Maltby, who has only twice in his career put up over 30 points (and never .5 ppg), hasn't scored more than 11 points in a season since the lockout. His last three years combined didn't match what Modano did last year. Given the two seasons prior to his last contract, the 3 year deal he got then was pretty generous, and that should have been more than sufficient for him to go out his own way. Sucks that all the injuries put us in such a bad spot last year, but well, s*** happens.

We can't just keep throwing contracts at players who have borderline NHLers for 5 straight seasons just because they've been here a long time. We have been more than loyal to Kirk, and as much as he might want to stay, he really has no right to any hard feelings.

Modano is not only still a pretty good player (better than half the Stars current roster), he was also a leader and face of the Stars/North Stars franchise for 20 years. They aren't up against the cap, nor have a roster full of superior talent. They basically replaced him with Adam Burish. He and his fans are perfectly justified in being a bit upset.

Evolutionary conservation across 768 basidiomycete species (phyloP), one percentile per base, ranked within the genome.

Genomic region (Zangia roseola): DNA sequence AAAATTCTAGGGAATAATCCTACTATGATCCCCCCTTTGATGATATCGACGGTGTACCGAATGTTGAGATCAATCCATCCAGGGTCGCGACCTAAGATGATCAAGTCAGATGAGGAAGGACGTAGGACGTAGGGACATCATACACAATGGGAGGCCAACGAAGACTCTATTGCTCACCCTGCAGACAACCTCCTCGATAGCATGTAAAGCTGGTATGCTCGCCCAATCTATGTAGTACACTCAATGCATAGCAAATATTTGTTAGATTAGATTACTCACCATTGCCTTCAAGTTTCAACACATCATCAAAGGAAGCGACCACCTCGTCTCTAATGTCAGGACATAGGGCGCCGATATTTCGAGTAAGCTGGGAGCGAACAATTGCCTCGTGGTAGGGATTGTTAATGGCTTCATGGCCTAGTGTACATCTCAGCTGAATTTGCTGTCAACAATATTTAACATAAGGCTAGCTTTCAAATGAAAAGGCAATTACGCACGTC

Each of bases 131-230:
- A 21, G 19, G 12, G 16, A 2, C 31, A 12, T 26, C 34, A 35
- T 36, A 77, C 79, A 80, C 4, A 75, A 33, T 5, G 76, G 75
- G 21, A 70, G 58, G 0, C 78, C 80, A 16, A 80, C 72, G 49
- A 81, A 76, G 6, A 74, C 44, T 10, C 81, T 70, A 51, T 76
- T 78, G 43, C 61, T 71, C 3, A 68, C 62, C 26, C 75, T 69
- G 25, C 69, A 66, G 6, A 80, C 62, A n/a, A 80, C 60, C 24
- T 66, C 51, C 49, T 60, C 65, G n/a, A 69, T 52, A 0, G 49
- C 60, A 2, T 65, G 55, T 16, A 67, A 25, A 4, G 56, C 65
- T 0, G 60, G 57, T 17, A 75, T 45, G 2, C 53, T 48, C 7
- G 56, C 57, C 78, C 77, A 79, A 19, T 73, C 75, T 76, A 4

#2021640 It's Official: Turco to Hawks

Posted by Buppy on 02 August 2010 - 05:14 PM

I have to question this move.

It would have been tough, but Chicago could have fit Niemi in under the cap. This move makes it a little easier this year, but I'm not sure that it really improves their team (it could make them worse, if Turco continues to degrade). Apparently, there were some concerns about the future, since Niemi was awarded a one year deal and would have become UFA after this year. But I don't see how giving a one year deal to a 35 year old helps that situation.